Who do you become when everything you know about yourself turns out to be a lie?
Michael Crichton meets Blade Runner in this near-future thriller about reprograming the human brain and the terrifying prospect of who might wield such power. Riley has her whole life turn from her by strangers who claim she is not who she believes herself to be.
Out now in hardcover and ebook wherever books are sold. Published by DoxaNoûs Media.
Socrates claimed that the unexamined life is not worth living, as quoted in Plato's Apology. Storytelling has always been and continues to be an essential way in which human beings examine life and make sense of our world. Today, neuroscience and evolutionary psychology confirm that we survive by creating narratives.
That's why I say...
A life without stories is not worth living.
- Mikel J. Wisler
Recent Blog Posts:
Reviews of Wisler's Films:
... once in a blue screen we get a filmmaker like Mikel J. Wisler who manages to avoid the cinematic sci-fi land mines with his nifty short film submission EMPATHY O.D.
- Mark Schwab's review of "Empathy O.D." (DITR Film Festival)
Parallel” is a beautiful cinematic tone poem that fiercely champions the idea of everlasting love. It’s a stunning achievement in romantic sci-fi.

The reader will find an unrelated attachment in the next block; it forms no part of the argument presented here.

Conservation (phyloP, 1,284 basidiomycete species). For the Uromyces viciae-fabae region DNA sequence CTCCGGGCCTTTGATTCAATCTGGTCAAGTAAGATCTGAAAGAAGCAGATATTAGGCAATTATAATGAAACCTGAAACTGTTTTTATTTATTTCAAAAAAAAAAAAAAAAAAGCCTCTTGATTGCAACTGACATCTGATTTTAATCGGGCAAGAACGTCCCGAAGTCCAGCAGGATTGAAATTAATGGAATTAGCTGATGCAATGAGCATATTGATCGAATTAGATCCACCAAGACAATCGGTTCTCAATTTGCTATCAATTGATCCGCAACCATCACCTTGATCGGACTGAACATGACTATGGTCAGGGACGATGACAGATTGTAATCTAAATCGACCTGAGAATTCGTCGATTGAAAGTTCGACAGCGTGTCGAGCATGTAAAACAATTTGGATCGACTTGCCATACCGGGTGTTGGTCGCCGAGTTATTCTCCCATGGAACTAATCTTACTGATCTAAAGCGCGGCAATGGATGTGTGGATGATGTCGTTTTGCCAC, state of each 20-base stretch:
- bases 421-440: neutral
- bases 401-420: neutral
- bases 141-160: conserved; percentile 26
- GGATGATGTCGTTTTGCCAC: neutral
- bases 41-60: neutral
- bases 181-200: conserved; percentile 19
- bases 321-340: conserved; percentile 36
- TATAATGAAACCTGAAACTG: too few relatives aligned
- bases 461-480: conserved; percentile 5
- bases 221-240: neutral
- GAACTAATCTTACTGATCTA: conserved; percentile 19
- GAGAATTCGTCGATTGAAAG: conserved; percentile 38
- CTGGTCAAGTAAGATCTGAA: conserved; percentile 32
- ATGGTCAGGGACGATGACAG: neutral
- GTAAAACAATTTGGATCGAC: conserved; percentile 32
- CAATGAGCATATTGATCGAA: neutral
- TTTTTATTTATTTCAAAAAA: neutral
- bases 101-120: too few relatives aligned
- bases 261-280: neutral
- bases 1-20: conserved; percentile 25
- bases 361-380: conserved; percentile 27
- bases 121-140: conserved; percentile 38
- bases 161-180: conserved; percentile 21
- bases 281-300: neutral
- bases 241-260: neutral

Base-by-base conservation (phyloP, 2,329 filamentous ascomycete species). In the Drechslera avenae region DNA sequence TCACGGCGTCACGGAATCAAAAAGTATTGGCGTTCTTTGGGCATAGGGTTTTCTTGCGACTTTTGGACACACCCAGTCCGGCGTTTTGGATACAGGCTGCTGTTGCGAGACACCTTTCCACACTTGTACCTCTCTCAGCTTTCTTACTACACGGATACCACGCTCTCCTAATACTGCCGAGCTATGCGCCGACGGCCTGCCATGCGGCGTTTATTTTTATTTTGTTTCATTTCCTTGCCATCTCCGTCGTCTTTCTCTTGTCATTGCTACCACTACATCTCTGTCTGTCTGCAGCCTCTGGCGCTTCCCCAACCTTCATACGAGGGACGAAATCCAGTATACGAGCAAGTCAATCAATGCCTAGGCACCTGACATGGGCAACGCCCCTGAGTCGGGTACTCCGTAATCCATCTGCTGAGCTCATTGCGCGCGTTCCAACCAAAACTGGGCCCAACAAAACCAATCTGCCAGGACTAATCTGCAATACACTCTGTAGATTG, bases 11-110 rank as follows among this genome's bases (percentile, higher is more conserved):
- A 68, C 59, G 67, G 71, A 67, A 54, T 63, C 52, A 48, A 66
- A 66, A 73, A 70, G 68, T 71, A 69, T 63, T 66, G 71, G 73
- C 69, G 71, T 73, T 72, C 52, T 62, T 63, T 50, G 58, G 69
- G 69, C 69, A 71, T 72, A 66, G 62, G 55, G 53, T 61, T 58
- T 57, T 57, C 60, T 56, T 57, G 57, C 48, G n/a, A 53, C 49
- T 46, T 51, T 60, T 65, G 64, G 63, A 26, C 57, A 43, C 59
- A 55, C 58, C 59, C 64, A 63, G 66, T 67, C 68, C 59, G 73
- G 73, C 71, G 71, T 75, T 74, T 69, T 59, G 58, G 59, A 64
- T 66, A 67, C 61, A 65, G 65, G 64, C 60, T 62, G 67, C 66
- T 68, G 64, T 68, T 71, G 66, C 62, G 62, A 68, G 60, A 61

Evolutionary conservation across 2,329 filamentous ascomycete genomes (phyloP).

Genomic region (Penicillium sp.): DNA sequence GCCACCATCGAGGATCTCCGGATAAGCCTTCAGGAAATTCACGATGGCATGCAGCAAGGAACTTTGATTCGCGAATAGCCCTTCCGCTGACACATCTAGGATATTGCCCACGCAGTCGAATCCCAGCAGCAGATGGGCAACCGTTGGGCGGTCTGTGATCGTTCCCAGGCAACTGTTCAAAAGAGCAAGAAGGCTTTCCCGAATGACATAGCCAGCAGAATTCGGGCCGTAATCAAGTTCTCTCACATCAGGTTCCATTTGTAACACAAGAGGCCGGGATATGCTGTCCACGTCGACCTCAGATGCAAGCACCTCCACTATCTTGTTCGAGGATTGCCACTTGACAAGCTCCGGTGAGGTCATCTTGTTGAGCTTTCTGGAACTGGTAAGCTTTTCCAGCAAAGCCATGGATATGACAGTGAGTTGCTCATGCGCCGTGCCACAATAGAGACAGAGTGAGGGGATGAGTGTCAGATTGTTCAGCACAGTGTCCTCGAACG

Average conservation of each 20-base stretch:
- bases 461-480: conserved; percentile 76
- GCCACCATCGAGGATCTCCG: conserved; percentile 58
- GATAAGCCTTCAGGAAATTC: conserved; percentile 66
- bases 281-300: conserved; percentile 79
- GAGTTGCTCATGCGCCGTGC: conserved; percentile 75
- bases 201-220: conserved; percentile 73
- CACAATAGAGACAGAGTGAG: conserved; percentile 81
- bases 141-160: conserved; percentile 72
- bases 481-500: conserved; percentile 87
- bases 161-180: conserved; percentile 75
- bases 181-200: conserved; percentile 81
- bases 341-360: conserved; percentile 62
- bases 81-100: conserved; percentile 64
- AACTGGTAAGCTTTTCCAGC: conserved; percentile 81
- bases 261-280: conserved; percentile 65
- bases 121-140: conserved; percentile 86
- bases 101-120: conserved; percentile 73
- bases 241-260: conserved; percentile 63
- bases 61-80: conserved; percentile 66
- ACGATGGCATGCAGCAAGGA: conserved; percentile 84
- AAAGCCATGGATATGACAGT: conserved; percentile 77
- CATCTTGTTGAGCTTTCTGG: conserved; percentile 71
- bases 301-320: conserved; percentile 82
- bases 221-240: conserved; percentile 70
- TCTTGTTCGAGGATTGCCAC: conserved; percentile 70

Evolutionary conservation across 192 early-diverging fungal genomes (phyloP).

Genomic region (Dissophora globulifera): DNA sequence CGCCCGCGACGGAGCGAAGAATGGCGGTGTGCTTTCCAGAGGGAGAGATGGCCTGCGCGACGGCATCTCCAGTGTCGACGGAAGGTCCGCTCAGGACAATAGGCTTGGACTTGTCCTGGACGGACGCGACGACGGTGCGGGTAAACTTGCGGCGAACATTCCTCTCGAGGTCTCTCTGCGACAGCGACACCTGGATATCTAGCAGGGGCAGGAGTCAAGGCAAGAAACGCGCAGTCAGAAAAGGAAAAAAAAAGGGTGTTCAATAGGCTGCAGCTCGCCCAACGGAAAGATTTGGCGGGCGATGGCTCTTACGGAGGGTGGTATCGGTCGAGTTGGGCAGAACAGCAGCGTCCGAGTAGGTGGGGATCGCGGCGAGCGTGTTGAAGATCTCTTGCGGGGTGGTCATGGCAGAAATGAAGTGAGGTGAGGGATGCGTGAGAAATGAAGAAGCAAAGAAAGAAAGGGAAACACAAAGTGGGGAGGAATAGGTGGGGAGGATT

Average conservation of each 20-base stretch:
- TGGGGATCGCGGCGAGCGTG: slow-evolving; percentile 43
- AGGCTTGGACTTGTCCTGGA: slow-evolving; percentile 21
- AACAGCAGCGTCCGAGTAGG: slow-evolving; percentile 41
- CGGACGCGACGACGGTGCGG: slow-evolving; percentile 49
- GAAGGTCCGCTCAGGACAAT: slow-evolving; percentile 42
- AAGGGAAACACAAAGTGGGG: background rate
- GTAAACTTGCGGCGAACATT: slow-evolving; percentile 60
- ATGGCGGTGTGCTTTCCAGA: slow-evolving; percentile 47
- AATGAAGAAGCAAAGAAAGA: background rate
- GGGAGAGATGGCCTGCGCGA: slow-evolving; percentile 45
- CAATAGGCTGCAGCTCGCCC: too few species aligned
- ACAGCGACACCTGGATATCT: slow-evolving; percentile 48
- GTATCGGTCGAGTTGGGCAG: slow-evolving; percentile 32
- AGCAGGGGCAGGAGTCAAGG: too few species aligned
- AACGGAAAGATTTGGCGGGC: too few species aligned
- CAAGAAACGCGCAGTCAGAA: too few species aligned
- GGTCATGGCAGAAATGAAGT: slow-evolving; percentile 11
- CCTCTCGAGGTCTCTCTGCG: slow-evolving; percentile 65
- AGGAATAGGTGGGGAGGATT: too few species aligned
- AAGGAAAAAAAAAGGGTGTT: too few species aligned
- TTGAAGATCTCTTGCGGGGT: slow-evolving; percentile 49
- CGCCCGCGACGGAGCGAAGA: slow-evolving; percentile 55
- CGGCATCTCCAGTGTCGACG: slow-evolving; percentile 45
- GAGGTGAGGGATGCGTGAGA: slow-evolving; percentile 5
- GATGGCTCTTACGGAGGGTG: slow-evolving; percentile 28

- Philip Smolen's review of "Parallel" (Rogue Cinema)
Wisler and company deliver a thinking person's short film that taps into some pretty primitive areas, including what it means to exist in the field of time, what it means to live, to love and lose and finally to die. It's serious, it's smart, it's even a bit of a tear jerker.
- Nicholas La Salla's review of "Parallel" (Forest City Short Film Review)
[Parallel is] a very clear-eyed story, with emotional journeys experienced that would normally take two hours, but here are followed, easily and un-rushed, in minutes ... it’s quite an experience on not just it’s main character, but the viewer, as well.
- Brian Skutle's review of "Parallel" (Sonic-Cinema.com)
[Playing with Ice] is a wonderful and satisfying short that speaks volumes about what we hold inside and the damage it causes. Wisler has made a life-affirming and nifty pseudo sci-fi movie all at the same time. Bravo!"
- Philip Smolen's review of "Playing with Ice" (Rogue Cinema)
With only two actresses [Wisler] has explored how a duo have dealt with their situation. Until they come together, they had been surviving. When they meet, a contentious situation ensues. As they continue, confrontation turns into hope.
- Richard Morchoe's review of "Playing with Ice" (The Boston Film Industry Examiner)